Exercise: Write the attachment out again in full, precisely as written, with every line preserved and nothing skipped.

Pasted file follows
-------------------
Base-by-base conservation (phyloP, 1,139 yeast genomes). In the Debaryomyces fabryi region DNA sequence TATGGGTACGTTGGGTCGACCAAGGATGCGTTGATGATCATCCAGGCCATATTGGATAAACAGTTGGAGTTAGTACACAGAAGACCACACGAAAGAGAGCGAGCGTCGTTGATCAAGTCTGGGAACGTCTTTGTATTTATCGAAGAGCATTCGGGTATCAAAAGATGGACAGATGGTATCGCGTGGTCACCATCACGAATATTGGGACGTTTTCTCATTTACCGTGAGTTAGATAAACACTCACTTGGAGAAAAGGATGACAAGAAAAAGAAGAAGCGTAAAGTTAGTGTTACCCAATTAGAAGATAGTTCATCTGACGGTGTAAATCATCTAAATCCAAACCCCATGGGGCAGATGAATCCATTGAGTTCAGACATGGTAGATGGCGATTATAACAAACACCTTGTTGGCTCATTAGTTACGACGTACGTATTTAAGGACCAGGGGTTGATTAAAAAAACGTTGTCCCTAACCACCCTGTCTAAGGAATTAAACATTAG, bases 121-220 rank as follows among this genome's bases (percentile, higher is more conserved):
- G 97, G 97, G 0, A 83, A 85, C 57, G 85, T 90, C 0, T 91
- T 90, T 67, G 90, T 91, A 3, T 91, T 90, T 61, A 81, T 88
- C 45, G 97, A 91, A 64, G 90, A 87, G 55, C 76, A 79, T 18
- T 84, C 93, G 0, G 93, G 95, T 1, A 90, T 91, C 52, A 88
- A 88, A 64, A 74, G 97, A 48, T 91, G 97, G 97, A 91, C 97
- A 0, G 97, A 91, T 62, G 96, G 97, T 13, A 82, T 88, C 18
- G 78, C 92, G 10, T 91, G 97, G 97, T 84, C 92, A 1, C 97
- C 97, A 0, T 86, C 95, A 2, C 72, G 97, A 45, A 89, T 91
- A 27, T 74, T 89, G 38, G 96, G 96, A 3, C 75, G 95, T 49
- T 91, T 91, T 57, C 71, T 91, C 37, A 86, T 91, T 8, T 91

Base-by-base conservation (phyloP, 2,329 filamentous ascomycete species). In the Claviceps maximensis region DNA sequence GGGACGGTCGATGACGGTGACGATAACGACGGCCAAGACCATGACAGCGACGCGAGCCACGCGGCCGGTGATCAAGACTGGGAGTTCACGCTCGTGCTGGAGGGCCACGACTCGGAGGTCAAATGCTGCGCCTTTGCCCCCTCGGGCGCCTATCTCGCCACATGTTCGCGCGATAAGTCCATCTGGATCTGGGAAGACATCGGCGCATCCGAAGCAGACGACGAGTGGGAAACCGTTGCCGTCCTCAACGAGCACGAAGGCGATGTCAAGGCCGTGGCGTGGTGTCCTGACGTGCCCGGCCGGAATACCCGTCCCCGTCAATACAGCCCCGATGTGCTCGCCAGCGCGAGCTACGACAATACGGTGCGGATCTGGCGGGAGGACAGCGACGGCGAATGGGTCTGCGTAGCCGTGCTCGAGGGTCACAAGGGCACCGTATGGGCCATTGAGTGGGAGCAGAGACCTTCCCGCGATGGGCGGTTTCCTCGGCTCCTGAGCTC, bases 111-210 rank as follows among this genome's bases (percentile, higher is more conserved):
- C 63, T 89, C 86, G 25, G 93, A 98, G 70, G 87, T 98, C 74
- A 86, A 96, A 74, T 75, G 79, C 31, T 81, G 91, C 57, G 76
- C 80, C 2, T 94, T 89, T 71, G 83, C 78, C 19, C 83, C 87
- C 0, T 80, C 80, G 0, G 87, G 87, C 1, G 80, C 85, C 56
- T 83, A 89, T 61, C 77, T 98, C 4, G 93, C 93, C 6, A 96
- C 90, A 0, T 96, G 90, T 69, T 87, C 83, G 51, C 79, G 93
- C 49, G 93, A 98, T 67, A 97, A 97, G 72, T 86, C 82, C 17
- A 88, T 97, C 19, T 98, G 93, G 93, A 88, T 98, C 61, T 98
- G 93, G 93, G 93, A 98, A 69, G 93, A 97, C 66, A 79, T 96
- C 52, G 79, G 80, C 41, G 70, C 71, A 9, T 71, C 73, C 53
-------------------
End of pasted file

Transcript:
Base-by-base conservation (phyloP, 1,139 yeast genomes). In the Debaryomyces fabryi region DNA sequence TATGGGTACGTTGGGTCGACCAAGGATGCGTTGATGATCATCCAGGCCATATTGGATAAACAGTTGGAGTTAGTACACAGAAGACCACACGAAAGAGAGCGAGCGTCGTTGATCAAGTCTGGGAACGTCTTTGTATTTATCGAAGAGCATTCGGGTATCAAAAGATGGACAGATGGTATCGCGTGGTCACCATCACGAATATTGGGACGTTTTCTCATTTACCGTGAGTTAGATAAACACTCACTTGGAGAAAAGGATGACAAGAAAAAGAAGAAGCGTAAAGTTAGTGTTACCCAATTAGAAGATAGTTCATCTGACGGTGTAAATCATCTAAATCCAAACCCCATGGGGCAGATGAATCCATTGAGTTCAGACATGGTAGATGGCGATTATAACAAACACCTTGTTGGCTCATTAGTTACGACGTACGTATTTAAGGACCAGGGGTTGATTAAAAAAACGTTGTCCCTAACCACCCTGTCTAAGGAATTAAACATTAG, bases 121-220 rank as follows among this genome's bases (percentile, higher is more conserved):
- G 97, G 97, G 0, A 83, A 85, C 57, G 85, T 90, C 0, T 91
- T 90, T 67, G 90, T 91, A 3, T 91, T 90, T 61, A 81, T 88
- C 45, G 97, A 91, A 64, G 90, A 87, G 55, C 76, A 79, T 18
- T 84, C 93, G 0, G 93, G 95, T 1, A 90, T 91, C 52, A 88
- A 88, A 64, A 74, G 97, A 48, T 91, G 97, G 97, A 91, C 97
- A 0, G 97, A 91, T 62, G 96, G 97, T 13, A 82, T 88, C 18
- G 78, C 92, G 10, T 91, G 97, G 97, T 84, C 92, A 1, C 97
- C 97, A 0, T 86, C 95, A 2, C 72, G 97, A 45, A 89, T 91
- A 27, T 74, T 89, G 38, G 96, G 96, A 3, C 75, G 95, T 49
- T 91, T 91, T 57, C 71, T 91, C 37, A 86, T 91, T 8, T 91

Base-by-base conservation (phyloP, 2,329 filamentous ascomycete species). In the Claviceps maximensis region DNA sequence GGGACGGTCGATGACGGTGACGATAACGACGGCCAAGACCATGACAGCGACGCGAGCCACGCGGCCGGTGATCAAGACTGGGAGTTCACGCTCGTGCTGGAGGGCCACGACTCGGAGGTCAAATGCTGCGCCTTTGCCCCCTCGGGCGCCTATCTCGCCACATGTTCGCGCGATAAGTCCATCTGGATCTGGGAAGACATCGGCGCATCCGAAGCAGACGACGAGTGGGAAACCGTTGCCGTCCTCAACGAGCACGAAGGCGATGTCAAGGCCGTGGCGTGGTGTCCTGACGTGCCCGGCCGGAATACCCGTCCCCGTCAATACAGCCCCGATGTGCTCGCCAGCGCGAGCTACGACAATACGGTGCGGATCTGGCGGGAGGACAGCGACGGCGAATGGGTCTGCGTAGCCGTGCTCGAGGGTCACAAGGGCACCGTATGGGCCATTGAGTGGGAGCAGAGACCTTCCCGCGATGGGCGGTTTCCTCGGCTCCTGAGCTC, bases 111-210 rank as follows among this genome's bases (percentile, higher is more conserved):
- C 63, T 89, C 86, G 25, G 93, A 98, G 70, G 87, T 98, C 74
- A 86, A 96, A 74, T 75, G 79, C 31, T 81, G 91, C 57, G 76
- C 80, C 2, T 94, T 89, T 71, G 83, C 78, C 19, C 83, C 87
- C 0, T 80, C 80, G 0, G 87, G 87, C 1, G 80, C 85, C 56
- T 83, A 89, T 61, C 77, T 98, C 4, G 93, C 93, C 6, A 96
- C 90, A 0, T 96, G 90, T 69, T 87, C 83, G 51, C 79, G 93
- C 49, G 93, A 98, T 67, A 97, A 97, G 72, T 86, C 82, C 17
- A 88, T 97, C 19, T 98, G 93, G 93, A 88, T 98, C 61, T 98
- G 93, G 93, G 93, A 98, A 69, G 93, A 97, C 66, A 79, T 96
- C 52, G 79, G 80, C 41, G 70, C 71, A 9, T 71, C 73, C 53